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When Andrew Sullivan’s Beagle, Dusty, passed away  a couple of weeks ago he wrote a very moving piece about her at that time. Now he is writing about how his other Beagle, Eddy, has responded  to this loss. Again, in a very touching, observant manner.
I certainly believe that dogs can grieve, as well as possessing the full range of emotional expression as we have—it just might be more difficult for us to translate theirs. As another post  on Sullivan's The Dish site noted:
A few years ago when Bark’s “founding” dog, Nellie (a Beagle/Border Collie mix) died, Lenny, our 14-year-old Terrier, went into a tailspin. I feared that he too would soon leave us, dying of a broken heart. Like Sullivan’s dog, he stopped eating and simply wouldn’t respond to my attempts at consoling. It didn’t take me long to realize that Lenny missed having a pack mate and there was little that a human substitute could do. So we quickly decided to get him, and us, another dog. That is when our rescue Pointer, Lola came into our lives, and turned out to be the magic pill for Len—not only did he perk up almost immediately, but he seemed to drop years in a blink. It wasn’t that he liked Lola  all that much, but she added a necessary foil for him to maneuver around. He had a new motivation to live and since Lola was more concerned with “environmental matters,” as is the wont of sporting dogs, he got to trail after her in those pursuits. He went on to live another 4 years, and passed  away in my arms at 18.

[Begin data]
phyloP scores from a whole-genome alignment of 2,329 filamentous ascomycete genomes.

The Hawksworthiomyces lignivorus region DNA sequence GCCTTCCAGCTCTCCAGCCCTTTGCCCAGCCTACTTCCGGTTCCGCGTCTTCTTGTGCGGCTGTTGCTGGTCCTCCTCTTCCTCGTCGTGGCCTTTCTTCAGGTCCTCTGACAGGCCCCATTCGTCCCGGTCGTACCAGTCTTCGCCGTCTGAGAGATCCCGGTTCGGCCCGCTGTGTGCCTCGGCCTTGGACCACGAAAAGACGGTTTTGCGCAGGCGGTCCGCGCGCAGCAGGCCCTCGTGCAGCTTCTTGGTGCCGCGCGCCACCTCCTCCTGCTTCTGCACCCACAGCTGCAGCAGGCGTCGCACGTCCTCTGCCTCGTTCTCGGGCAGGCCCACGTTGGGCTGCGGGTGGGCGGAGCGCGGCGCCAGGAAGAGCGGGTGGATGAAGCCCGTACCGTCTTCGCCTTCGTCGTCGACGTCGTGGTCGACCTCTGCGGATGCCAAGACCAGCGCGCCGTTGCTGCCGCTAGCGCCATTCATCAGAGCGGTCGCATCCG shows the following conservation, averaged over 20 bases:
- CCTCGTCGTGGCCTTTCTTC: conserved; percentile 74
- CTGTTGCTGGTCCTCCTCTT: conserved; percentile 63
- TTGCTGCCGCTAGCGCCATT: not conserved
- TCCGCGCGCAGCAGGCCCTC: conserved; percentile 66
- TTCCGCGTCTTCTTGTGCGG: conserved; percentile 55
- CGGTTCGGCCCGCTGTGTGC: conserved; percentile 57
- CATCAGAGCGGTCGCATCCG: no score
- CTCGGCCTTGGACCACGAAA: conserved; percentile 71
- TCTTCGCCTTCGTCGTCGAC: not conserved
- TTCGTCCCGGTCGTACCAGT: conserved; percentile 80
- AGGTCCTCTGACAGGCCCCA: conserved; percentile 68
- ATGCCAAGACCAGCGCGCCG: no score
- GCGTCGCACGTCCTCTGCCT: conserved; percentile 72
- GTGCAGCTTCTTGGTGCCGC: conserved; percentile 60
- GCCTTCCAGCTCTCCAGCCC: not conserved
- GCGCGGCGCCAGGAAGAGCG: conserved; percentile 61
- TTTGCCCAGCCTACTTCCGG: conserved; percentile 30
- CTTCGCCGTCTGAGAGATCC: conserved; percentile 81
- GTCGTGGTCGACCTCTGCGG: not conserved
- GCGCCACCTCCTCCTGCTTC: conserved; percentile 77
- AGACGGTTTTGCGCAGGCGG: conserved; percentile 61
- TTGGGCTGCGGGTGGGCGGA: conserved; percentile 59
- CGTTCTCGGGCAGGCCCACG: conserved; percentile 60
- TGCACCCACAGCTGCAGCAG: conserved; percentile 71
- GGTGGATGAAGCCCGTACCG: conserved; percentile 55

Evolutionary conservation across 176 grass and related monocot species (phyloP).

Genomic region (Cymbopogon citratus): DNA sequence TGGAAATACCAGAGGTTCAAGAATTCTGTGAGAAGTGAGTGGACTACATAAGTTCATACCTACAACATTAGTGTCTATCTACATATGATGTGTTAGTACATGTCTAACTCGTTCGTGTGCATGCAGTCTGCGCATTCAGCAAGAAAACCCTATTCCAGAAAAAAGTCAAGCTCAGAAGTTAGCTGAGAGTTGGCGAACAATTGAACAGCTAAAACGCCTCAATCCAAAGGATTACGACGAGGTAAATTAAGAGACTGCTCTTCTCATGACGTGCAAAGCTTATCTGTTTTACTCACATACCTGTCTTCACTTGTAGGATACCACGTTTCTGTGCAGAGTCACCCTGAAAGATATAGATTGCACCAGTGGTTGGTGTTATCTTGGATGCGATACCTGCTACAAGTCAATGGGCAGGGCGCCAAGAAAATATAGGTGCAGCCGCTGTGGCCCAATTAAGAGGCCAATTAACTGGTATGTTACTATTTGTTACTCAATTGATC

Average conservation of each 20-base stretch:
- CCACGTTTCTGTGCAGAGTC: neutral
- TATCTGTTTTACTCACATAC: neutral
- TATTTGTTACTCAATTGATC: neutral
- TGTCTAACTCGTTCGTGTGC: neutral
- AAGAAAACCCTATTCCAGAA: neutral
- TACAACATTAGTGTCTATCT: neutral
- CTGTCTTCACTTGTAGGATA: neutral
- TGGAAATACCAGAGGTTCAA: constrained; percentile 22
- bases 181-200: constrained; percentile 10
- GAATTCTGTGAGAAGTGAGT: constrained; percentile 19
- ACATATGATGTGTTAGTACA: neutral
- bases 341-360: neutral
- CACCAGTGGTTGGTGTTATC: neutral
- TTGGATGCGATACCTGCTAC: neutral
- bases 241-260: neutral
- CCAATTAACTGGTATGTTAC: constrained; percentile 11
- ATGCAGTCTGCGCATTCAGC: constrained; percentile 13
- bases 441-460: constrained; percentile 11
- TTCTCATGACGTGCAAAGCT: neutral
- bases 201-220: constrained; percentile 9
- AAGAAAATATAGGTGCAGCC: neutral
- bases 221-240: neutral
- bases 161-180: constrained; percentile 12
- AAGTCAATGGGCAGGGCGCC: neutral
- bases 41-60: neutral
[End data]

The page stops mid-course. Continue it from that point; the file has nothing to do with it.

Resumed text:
I’m sure that you too have experienced this, not just a dog grieving for the loss of another dog (or other family member), but how a new dog can provide just the right antidote to the “other” dog. Let me know your thoughts.